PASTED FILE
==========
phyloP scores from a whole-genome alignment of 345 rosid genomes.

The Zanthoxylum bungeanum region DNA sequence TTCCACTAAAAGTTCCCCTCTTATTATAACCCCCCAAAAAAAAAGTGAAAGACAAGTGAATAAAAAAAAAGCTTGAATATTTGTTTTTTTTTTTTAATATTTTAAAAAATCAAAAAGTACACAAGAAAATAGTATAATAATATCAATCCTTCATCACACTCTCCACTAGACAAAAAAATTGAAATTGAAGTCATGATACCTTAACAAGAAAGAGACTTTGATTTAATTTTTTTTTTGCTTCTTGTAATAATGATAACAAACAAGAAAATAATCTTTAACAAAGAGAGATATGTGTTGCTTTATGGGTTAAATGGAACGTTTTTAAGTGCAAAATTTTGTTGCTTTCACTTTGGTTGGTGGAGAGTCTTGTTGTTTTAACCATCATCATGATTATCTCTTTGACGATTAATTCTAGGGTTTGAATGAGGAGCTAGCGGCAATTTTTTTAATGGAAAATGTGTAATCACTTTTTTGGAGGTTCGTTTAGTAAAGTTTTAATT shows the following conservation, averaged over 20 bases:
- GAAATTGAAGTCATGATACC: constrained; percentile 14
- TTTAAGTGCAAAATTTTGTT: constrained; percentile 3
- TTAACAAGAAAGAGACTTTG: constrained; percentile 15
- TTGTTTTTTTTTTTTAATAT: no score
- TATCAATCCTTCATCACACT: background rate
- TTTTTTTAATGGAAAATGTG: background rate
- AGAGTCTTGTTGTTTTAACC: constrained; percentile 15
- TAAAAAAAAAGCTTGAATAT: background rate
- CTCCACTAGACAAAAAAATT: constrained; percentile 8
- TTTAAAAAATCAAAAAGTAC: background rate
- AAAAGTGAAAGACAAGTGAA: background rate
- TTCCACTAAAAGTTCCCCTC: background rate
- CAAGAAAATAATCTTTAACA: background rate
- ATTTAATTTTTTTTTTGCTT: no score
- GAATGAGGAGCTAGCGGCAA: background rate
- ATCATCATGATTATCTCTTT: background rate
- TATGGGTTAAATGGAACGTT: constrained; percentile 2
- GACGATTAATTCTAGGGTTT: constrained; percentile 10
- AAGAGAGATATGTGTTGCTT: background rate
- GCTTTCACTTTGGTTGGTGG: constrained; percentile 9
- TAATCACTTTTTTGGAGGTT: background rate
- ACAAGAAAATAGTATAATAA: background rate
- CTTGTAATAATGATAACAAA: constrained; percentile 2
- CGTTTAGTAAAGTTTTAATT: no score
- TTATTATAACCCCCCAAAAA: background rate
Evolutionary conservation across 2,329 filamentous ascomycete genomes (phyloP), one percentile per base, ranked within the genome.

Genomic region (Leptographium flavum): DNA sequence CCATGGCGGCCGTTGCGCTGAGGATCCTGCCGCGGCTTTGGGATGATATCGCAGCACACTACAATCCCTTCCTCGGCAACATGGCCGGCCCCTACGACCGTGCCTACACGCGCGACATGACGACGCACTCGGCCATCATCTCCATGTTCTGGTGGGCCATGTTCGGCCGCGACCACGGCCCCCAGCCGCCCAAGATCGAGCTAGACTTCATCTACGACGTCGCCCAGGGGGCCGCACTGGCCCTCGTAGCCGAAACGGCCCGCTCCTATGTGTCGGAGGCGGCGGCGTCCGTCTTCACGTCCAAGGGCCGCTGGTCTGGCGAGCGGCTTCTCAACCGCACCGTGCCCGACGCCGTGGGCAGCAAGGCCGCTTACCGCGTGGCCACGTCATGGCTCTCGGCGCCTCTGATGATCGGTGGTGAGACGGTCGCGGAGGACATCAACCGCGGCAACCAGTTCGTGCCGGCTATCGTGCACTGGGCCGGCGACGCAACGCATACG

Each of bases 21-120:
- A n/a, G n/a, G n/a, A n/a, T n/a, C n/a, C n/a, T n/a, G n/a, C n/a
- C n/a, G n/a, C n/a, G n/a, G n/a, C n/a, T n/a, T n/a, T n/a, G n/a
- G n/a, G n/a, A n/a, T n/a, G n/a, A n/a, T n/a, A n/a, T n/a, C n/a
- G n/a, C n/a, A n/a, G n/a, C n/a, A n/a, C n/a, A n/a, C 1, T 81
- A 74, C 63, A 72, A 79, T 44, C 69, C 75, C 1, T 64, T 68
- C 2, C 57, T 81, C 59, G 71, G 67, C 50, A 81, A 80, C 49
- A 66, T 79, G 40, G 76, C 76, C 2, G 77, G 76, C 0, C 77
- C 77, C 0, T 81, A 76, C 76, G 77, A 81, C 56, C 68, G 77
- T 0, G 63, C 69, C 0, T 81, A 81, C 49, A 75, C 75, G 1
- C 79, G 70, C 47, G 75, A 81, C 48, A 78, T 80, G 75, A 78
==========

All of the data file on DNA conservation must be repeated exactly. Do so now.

phyloP scores from a whole-genome alignment of 345 rosid genomes.

The Zanthoxylum bungeanum region DNA sequence TTCCACTAAAAGTTCCCCTCTTATTATAACCCCCCAAAAAAAAAGTGAAAGACAAGTGAATAAAAAAAAAGCTTGAATATTTGTTTTTTTTTTTTAATATTTTAAAAAATCAAAAAGTACACAAGAAAATAGTATAATAATATCAATCCTTCATCACACTCTCCACTAGACAAAAAAATTGAAATTGAAGTCATGATACCTTAACAAGAAAGAGACTTTGATTTAATTTTTTTTTTGCTTCTTGTAATAATGATAACAAACAAGAAAATAATCTTTAACAAAGAGAGATATGTGTTGCTTTATGGGTTAAATGGAACGTTTTTAAGTGCAAAATTTTGTTGCTTTCACTTTGGTTGGTGGAGAGTCTTGTTGTTTTAACCATCATCATGATTATCTCTTTGACGATTAATTCTAGGGTTTGAATGAGGAGCTAGCGGCAATTTTTTTAATGGAAAATGTGTAATCACTTTTTTGGAGGTTCGTTTAGTAAAGTTTTAATT shows the following conservation, averaged over 20 bases:
- GAAATTGAAGTCATGATACC: constrained; percentile 14
- TTTAAGTGCAAAATTTTGTT: constrained; percentile 3
- TTAACAAGAAAGAGACTTTG: constrained; percentile 15
- TTGTTTTTTTTTTTTAATAT: no score
- TATCAATCCTTCATCACACT: background rate
- TTTTTTTAATGGAAAATGTG: background rate
- AGAGTCTTGTTGTTTTAACC: constrained; percentile 15
- TAAAAAAAAAGCTTGAATAT: background rate
- CTCCACTAGACAAAAAAATT: constrained; percentile 8
- TTTAAAAAATCAAAAAGTAC: background rate
- AAAAGTGAAAGACAAGTGAA: background rate
- TTCCACTAAAAGTTCCCCTC: background rate
- CAAGAAAATAATCTTTAACA: background rate
- ATTTAATTTTTTTTTTGCTT: no score
- GAATGAGGAGCTAGCGGCAA: background rate
- ATCATCATGATTATCTCTTT: background rate
- TATGGGTTAAATGGAACGTT: constrained; percentile 2
- GACGATTAATTCTAGGGTTT: constrained; percentile 10
- AAGAGAGATATGTGTTGCTT: background rate
- GCTTTCACTTTGGTTGGTGG: constrained; percentile 9
- TAATCACTTTTTTGGAGGTT: background rate
- ACAAGAAAATAGTATAATAA: background rate
- CTTGTAATAATGATAACAAA: constrained; percentile 2
- CGTTTAGTAAAGTTTTAATT: no score
- TTATTATAACCCCCCAAAAA: background rate
Evolutionary conservation across 2,329 filamentous ascomycete genomes (phyloP), one percentile per base, ranked within the genome.

Genomic region (Leptographium flavum): DNA sequence CCATGGCGGCCGTTGCGCTGAGGATCCTGCCGCGGCTTTGGGATGATATCGCAGCACACTACAATCCCTTCCTCGGCAACATGGCCGGCCCCTACGACCGTGCCTACACGCGCGACATGACGACGCACTCGGCCATCATCTCCATGTTCTGGTGGGCCATGTTCGGCCGCGACCACGGCCCCCAGCCGCCCAAGATCGAGCTAGACTTCATCTACGACGTCGCCCAGGGGGCCGCACTGGCCCTCGTAGCCGAAACGGCCCGCTCCTATGTGTCGGAGGCGGCGGCGTCCGTCTTCACGTCCAAGGGCCGCTGGTCTGGCGAGCGGCTTCTCAACCGCACCGTGCCCGACGCCGTGGGCAGCAAGGCCGCTTACCGCGTGGCCACGTCATGGCTCTCGGCGCCTCTGATGATCGGTGGTGAGACGGTCGCGGAGGACATCAACCGCGGCAACCAGTTCGTGCCGGCTATCGTGCACTGGGCCGGCGACGCAACGCATACG

Each of bases 21-120:
- A n/a, G n/a, G n/a, A n/a, T n/a, C n/a, C n/a, T n/a, G n/a, C n/a
- C n/a, G n/a, C n/a, G n/a, G n/a, C n/a, T n/a, T n/a, T n/a, G n/a
- G n/a, G n/a, A n/a, T n/a, G n/a, A n/a, T n/a, A n/a, T n/a, C n/a
- G n/a, C n/a, A n/a, G n/a, C n/a, A n/a, C n/a, A n/a, C 1, T 81
- A 74, C 63, A 72, A 79, T 44, C 69, C 75, C 1, T 64, T 68
- C 2, C 57, T 81, C 59, G 71, G 67, C 50, A 81, A 80, C 49
- A 66, T 79, G 40, G 76, C 76, C 2, G 77, G 76, C 0, C 77
- C 77, C 0, T 81, A 76, C 76, G 77, A 81, C 56, C 68, G 77
- T 0, G 63, C 69, C 0, T 81, A 81, C 49, A 75, C 75, G 1
- C 79, G 70, C 47, G 75, A 81, C 48, A 78, T 80, G 75, A 78